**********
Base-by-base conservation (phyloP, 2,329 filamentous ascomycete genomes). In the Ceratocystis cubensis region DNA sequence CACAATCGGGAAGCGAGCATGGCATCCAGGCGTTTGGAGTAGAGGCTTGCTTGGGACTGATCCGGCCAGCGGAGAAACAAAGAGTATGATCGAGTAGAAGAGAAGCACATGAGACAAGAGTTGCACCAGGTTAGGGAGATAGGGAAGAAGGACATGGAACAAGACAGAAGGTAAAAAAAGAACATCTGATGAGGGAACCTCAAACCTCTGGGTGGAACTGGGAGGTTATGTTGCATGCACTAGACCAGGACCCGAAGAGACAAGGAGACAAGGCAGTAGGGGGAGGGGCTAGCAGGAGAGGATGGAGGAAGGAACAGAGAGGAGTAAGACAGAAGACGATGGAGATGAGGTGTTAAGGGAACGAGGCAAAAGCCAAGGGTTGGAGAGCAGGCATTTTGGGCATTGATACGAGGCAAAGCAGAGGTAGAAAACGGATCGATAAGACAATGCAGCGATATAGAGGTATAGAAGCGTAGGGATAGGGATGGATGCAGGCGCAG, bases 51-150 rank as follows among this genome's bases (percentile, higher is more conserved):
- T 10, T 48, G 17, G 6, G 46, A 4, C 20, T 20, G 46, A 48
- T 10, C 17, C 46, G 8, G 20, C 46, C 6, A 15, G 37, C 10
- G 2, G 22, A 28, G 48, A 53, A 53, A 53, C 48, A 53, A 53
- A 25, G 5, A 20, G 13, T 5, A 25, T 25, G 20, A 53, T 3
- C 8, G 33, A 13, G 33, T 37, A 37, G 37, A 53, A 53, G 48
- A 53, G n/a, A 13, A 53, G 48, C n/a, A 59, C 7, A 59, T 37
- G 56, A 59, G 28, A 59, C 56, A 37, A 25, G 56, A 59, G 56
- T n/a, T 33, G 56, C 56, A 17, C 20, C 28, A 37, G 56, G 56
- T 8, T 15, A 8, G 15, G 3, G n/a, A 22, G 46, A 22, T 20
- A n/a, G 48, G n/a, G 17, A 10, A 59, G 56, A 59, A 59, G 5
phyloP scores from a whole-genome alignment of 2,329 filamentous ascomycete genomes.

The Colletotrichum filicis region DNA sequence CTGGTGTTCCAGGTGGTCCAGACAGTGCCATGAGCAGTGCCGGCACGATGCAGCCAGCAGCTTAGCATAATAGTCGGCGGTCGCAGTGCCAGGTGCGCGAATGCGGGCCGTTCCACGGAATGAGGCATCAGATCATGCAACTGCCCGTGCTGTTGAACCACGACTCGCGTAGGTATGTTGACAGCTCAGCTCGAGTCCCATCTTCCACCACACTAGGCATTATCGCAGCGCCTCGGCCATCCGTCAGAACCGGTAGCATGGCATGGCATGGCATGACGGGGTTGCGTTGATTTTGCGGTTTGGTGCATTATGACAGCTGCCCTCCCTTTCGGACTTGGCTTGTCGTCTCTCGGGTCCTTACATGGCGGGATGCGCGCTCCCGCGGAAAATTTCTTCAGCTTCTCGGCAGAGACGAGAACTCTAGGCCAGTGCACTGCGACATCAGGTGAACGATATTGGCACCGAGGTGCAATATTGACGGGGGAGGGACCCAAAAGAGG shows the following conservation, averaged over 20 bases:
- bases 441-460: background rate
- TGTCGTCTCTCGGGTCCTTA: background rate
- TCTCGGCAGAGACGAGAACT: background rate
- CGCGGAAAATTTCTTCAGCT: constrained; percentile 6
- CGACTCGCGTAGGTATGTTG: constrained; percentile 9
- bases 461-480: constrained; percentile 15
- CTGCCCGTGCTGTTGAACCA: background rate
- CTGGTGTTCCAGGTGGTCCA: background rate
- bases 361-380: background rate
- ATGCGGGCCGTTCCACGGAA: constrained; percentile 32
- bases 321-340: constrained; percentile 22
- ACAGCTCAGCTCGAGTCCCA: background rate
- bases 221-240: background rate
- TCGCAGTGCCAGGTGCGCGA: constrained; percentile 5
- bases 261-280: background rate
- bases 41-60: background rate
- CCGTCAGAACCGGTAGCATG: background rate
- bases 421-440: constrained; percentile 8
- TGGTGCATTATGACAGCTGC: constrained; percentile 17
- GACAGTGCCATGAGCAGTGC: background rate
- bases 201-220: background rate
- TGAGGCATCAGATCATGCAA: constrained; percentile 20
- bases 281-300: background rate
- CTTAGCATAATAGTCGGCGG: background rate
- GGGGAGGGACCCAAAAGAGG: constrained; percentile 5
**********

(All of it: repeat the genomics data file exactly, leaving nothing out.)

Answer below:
Base-by-base conservation (phyloP, 2,329 filamentous ascomycete genomes). In the Ceratocystis cubensis region DNA sequence CACAATCGGGAAGCGAGCATGGCATCCAGGCGTTTGGAGTAGAGGCTTGCTTGGGACTGATCCGGCCAGCGGAGAAACAAAGAGTATGATCGAGTAGAAGAGAAGCACATGAGACAAGAGTTGCACCAGGTTAGGGAGATAGGGAAGAAGGACATGGAACAAGACAGAAGGTAAAAAAAGAACATCTGATGAGGGAACCTCAAACCTCTGGGTGGAACTGGGAGGTTATGTTGCATGCACTAGACCAGGACCCGAAGAGACAAGGAGACAAGGCAGTAGGGGGAGGGGCTAGCAGGAGAGGATGGAGGAAGGAACAGAGAGGAGTAAGACAGAAGACGATGGAGATGAGGTGTTAAGGGAACGAGGCAAAAGCCAAGGGTTGGAGAGCAGGCATTTTGGGCATTGATACGAGGCAAAGCAGAGGTAGAAAACGGATCGATAAGACAATGCAGCGATATAGAGGTATAGAAGCGTAGGGATAGGGATGGATGCAGGCGCAG, bases 51-150 rank as follows among this genome's bases (percentile, higher is more conserved):
- T 10, T 48, G 17, G 6, G 46, A 4, C 20, T 20, G 46, A 48
- T 10, C 17, C 46, G 8, G 20, C 46, C 6, A 15, G 37, C 10
- G 2, G 22, A 28, G 48, A 53, A 53, A 53, C 48, A 53, A 53
- A 25, G 5, A 20, G 13, T 5, A 25, T 25, G 20, A 53, T 3
- C 8, G 33, A 13, G 33, T 37, A 37, G 37, A 53, A 53, G 48
- A 53, G n/a, A 13, A 53, G 48, C n/a, A 59, C 7, A 59, T 37
- G 56, A 59, G 28, A 59, C 56, A 37, A 25, G 56, A 59, G 56
- T n/a, T 33, G 56, C 56, A 17, C 20, C 28, A 37, G 56, G 56
- T 8, T 15, A 8, G 15, G 3, G n/a, A 22, G 46, A 22, T 20
- A n/a, G 48, G n/a, G 17, A 10, A 59, G 56, A 59, A 59, G 5
phyloP scores from a whole-genome alignment of 2,329 filamentous ascomycete genomes.

The Colletotrichum filicis region DNA sequence CTGGTGTTCCAGGTGGTCCAGACAGTGCCATGAGCAGTGCCGGCACGATGCAGCCAGCAGCTTAGCATAATAGTCGGCGGTCGCAGTGCCAGGTGCGCGAATGCGGGCCGTTCCACGGAATGAGGCATCAGATCATGCAACTGCCCGTGCTGTTGAACCACGACTCGCGTAGGTATGTTGACAGCTCAGCTCGAGTCCCATCTTCCACCACACTAGGCATTATCGCAGCGCCTCGGCCATCCGTCAGAACCGGTAGCATGGCATGGCATGGCATGACGGGGTTGCGTTGATTTTGCGGTTTGGTGCATTATGACAGCTGCCCTCCCTTTCGGACTTGGCTTGTCGTCTCTCGGGTCCTTACATGGCGGGATGCGCGCTCCCGCGGAAAATTTCTTCAGCTTCTCGGCAGAGACGAGAACTCTAGGCCAGTGCACTGCGACATCAGGTGAACGATATTGGCACCGAGGTGCAATATTGACGGGGGAGGGACCCAAAAGAGG shows the following conservation, averaged over 20 bases:
- bases 441-460: background rate
- TGTCGTCTCTCGGGTCCTTA: background rate
- TCTCGGCAGAGACGAGAACT: background rate
- CGCGGAAAATTTCTTCAGCT: constrained; percentile 6
- CGACTCGCGTAGGTATGTTG: constrained; percentile 9
- bases 461-480: constrained; percentile 15
- CTGCCCGTGCTGTTGAACCA: background rate
- CTGGTGTTCCAGGTGGTCCA: background rate
- bases 361-380: background rate
- ATGCGGGCCGTTCCACGGAA: constrained; percentile 32
- bases 321-340: constrained; percentile 22
- ACAGCTCAGCTCGAGTCCCA: background rate
- bases 221-240: background rate
- TCGCAGTGCCAGGTGCGCGA: constrained; percentile 5
- bases 261-280: background rate
- bases 41-60: background rate
- CCGTCAGAACCGGTAGCATG: background rate
- bases 421-440: constrained; percentile 8
- TGGTGCATTATGACAGCTGC: constrained; percentile 17
- GACAGTGCCATGAGCAGTGC: background rate
- bases 201-220: background rate
- TGAGGCATCAGATCATGCAA: constrained; percentile 20
- bases 281-300: background rate
- CTTAGCATAATAGTCGGCGG: background rate
- GGGGAGGGACCCAAAAGAGG: constrained; percentile 5